- Paperback: 320 pages
- Publisher: Ballantine Books; Rep Upd edition (December 26, 2007)
- Language: English
- ISBN-10: 0345472322
- ISBN-13: 978-0345472328
- Product Dimensions: 5.2 x 0.7 x 8 inches
- Shipping Weight: 8.5 ounces (View shipping rates and policies)
- Average Customer Review: 2,139 customer reviews
- Amazon Best Sellers Rank: #67 in Books (See Top 100 in Books)
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Mindset: The New Psychology of Success Paperback – December 26, 2007
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From Publishers Weekly
Mindset is "an established set of attitudes held by someone," says the Oxford American Dictionary. It turns out, however, that a set of attitudes needn't be so set, according to Dweck, professor of psychology at Stanford. Dweck proposes that everyone has either a fixed mindset or a growth mindset. A fixed mindset is one in which you view your talents and abilities as... well, fixed. In other words, you are who you are, your intelligence and talents are fixed, and your fate is to go through life avoiding challenge and failure. A growth mindset, on the other hand, is one in which you see yourself as fluid, a work in progress. Your fate is one of growth and opportunity. Which mindset do you possess? Dweck provides a checklist to assess yourself and shows how a particular mindset can affect all areas of your life, from business to sports and love. The good news, says Dweck, is that mindsets are not set: at any time, you can learn to use a growth mindset to achieve success and happiness. This is a serious, practical book. Dweck's overall assertion that rigid thinking benefits no one, least of all yourself, and that a change of mind is always possible, is welcome. (On sale Feb. 28)
Copyright © Reed Business Information, a division of Reed Elsevier Inc. All rights reserved. --This text refers to an out of print or unavailable edition of this title.
“A good book is one whose advice you believe. A great book is one whose advice you follow. This is a book that can change your life, as its ideas have changed mine.”—Robert J. Sternberg, co-author of Teaching for Wisdom, Intelligence, Creativity, and Success
“An essential read for parents, teachers [and] coaches . . . as well as for those who would like to increase their own feelings of success and fulfillment.”—Library Journal (starred review)
“Everyone should read this book.”—Chip Heath and Dan Heath, authors of Made to Stick
“One of the most influential books ever about motivation.”—Po Bronson, author of NurtureShock
“If you manage people or are a parent (which is a form of managing people), drop everything and read Mindset.”—Guy Kawasaki, author of The Art of the Start 2.0
From the Hardcover edition.
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Top customer reviews
I just read, and captured in a Word document, a short chapter in the book entitled, “Corporate Training: Are Managers Born or Made?”. For me, this chapter alone was worth the purchase of the book. This chapter describes a workshop in which managers are presented with concepts and strategies that are growth-mindset oriented.
Suppose managers in a workshop did these things: a) reach an understanding of why it’s important that people can develop their abilities, b) identify areas where they once had LOW ability but now perform well, c) write a struggling protégé about how his or her abilities can be developed, and d) recall times they have seen people learn to do things they never thought these people could do. And in each case, they would reflect upon why and how change takes place!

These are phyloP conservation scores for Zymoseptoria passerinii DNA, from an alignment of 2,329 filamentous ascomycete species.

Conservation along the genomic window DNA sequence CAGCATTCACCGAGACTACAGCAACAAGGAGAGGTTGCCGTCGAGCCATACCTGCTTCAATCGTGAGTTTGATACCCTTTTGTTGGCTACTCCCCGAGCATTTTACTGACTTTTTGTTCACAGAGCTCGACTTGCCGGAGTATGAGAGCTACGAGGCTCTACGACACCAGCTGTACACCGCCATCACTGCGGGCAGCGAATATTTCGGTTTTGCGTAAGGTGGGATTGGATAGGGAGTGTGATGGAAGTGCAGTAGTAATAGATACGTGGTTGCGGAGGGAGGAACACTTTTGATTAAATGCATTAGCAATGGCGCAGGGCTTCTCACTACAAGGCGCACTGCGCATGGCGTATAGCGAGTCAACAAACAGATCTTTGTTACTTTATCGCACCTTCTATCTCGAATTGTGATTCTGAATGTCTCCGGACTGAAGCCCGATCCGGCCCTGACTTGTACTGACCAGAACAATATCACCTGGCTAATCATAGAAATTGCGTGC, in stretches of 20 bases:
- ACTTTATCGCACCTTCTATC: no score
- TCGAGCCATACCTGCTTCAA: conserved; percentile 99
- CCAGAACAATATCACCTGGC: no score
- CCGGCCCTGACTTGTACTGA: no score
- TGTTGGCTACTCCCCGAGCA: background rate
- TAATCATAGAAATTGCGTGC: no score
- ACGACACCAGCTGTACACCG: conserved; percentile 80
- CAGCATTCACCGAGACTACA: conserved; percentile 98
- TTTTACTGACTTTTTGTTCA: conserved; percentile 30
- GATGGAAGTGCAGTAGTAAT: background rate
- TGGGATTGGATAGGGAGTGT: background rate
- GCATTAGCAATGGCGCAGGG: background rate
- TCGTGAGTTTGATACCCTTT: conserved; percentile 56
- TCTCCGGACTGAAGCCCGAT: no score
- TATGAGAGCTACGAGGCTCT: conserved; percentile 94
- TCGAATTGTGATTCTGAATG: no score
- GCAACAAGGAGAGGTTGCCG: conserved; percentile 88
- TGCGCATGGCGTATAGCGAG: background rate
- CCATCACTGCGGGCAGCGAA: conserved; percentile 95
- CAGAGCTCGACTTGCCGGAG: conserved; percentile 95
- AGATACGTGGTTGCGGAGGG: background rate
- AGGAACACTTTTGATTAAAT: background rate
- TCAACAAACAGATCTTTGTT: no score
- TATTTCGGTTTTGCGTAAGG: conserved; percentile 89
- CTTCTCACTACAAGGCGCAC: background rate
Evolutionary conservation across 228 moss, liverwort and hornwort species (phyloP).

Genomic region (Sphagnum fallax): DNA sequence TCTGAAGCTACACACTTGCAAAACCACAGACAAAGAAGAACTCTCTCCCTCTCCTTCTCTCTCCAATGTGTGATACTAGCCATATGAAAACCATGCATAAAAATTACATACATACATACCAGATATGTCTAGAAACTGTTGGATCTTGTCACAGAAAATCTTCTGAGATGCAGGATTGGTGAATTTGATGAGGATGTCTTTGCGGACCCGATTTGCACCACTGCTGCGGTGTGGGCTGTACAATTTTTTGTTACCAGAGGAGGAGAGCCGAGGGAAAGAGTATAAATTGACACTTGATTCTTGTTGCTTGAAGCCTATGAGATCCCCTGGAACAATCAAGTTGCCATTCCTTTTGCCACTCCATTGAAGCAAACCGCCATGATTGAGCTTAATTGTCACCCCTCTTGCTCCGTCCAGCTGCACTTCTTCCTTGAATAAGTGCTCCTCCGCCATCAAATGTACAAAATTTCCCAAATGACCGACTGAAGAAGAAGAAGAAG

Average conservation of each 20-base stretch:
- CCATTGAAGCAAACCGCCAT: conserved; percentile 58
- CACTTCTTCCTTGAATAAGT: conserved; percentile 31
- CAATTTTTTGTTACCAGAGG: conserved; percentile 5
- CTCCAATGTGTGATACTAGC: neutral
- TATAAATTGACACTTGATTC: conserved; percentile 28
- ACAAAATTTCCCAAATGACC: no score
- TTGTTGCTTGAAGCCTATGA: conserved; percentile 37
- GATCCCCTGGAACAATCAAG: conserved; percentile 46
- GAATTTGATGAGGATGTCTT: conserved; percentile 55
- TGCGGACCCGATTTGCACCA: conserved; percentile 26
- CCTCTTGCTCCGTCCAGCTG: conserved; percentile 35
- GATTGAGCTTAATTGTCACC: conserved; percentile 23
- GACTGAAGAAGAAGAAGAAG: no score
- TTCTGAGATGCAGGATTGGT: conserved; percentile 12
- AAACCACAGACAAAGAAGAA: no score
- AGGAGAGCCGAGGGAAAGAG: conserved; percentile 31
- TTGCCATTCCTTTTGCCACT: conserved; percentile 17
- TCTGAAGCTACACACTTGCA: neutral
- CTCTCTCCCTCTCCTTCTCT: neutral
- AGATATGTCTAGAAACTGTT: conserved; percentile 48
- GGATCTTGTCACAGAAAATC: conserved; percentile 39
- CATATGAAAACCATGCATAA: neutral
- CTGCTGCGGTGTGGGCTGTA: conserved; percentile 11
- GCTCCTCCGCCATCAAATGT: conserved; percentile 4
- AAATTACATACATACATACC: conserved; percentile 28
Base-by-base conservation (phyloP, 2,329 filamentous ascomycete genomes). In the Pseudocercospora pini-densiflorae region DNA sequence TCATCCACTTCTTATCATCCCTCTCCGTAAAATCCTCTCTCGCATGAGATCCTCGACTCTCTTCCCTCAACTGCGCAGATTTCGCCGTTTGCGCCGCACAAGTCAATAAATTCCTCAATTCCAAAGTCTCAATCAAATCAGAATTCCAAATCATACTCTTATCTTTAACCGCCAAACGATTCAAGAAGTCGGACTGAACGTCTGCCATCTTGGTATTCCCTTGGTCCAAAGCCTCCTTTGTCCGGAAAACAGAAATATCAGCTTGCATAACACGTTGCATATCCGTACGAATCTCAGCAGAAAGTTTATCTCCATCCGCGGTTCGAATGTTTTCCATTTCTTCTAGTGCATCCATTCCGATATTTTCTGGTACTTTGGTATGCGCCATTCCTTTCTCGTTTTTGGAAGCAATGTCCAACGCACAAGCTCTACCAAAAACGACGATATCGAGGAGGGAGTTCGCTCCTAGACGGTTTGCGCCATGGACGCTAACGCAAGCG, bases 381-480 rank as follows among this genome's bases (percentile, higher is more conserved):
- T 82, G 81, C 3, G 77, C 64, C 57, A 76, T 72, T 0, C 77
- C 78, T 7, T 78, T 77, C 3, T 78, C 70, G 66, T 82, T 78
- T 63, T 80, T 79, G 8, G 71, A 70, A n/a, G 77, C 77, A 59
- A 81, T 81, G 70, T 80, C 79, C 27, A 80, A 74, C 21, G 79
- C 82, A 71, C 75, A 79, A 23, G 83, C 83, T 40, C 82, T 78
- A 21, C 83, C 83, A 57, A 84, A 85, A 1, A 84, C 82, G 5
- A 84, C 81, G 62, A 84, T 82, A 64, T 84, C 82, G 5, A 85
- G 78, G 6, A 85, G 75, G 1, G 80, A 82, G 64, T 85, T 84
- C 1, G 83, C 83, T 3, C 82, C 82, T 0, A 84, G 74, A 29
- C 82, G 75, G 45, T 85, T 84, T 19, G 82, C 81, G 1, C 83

The description of the workshop process above, coupled with two suggestions by the author, offer both direction and hope for future organizational leaders. The first suggestion generally was to employ/seek out people who have a growth mindset and a passion for learning. The other brilliant suggestion was making a growth-mindset workshop the first step in any major training program!
I have worked in a corporate training environment and in the management development area as an internal consultant, content developer, facilitator of workshops dealing with leadership development, coaching, team leadership, team development, change, personal development (MBTI), communications, motivation, conflict, process improvement, customer service, quality, etc. I witnessed first-hand managers who were not open to learning, to growth; they were stuck in default modes. Many sorted folks out into winner/loser categories that most often became self-fulfilling. I think Dweck’s suggestion to expose these “types” to a growth-mindset workshop could be the catalyst for a real learning change (if we could restrict the use of digital communications devices during the sessions!)
I am a bit put-out, displeased at the reviewers who disparaged this book, in one case saying it was of no value beyond the first chapter. To those reviewers I say: I am convinced to the contrary! I am looking for what the book is: it is a valuable resource which offers hope to those in leadership positions trying to improve their own authentic performance and the performance of those they LEAD (not manage). Leaders see the potentials of their people, then provide the direction, support, and feedback that required for individual/team success on task/mission.
The book has been a most informative, fun read! I enjoyed reading about the growth mindset of athletes like Michael Jordan.
There are MANY positive takeaways from the book, and I think most future readers will find the book very beneficial.
So if you are a professional looking for actual resources to use in your practice... this isn't it. I won't even be using this in my lending library as the articles are so much more poignant... and short.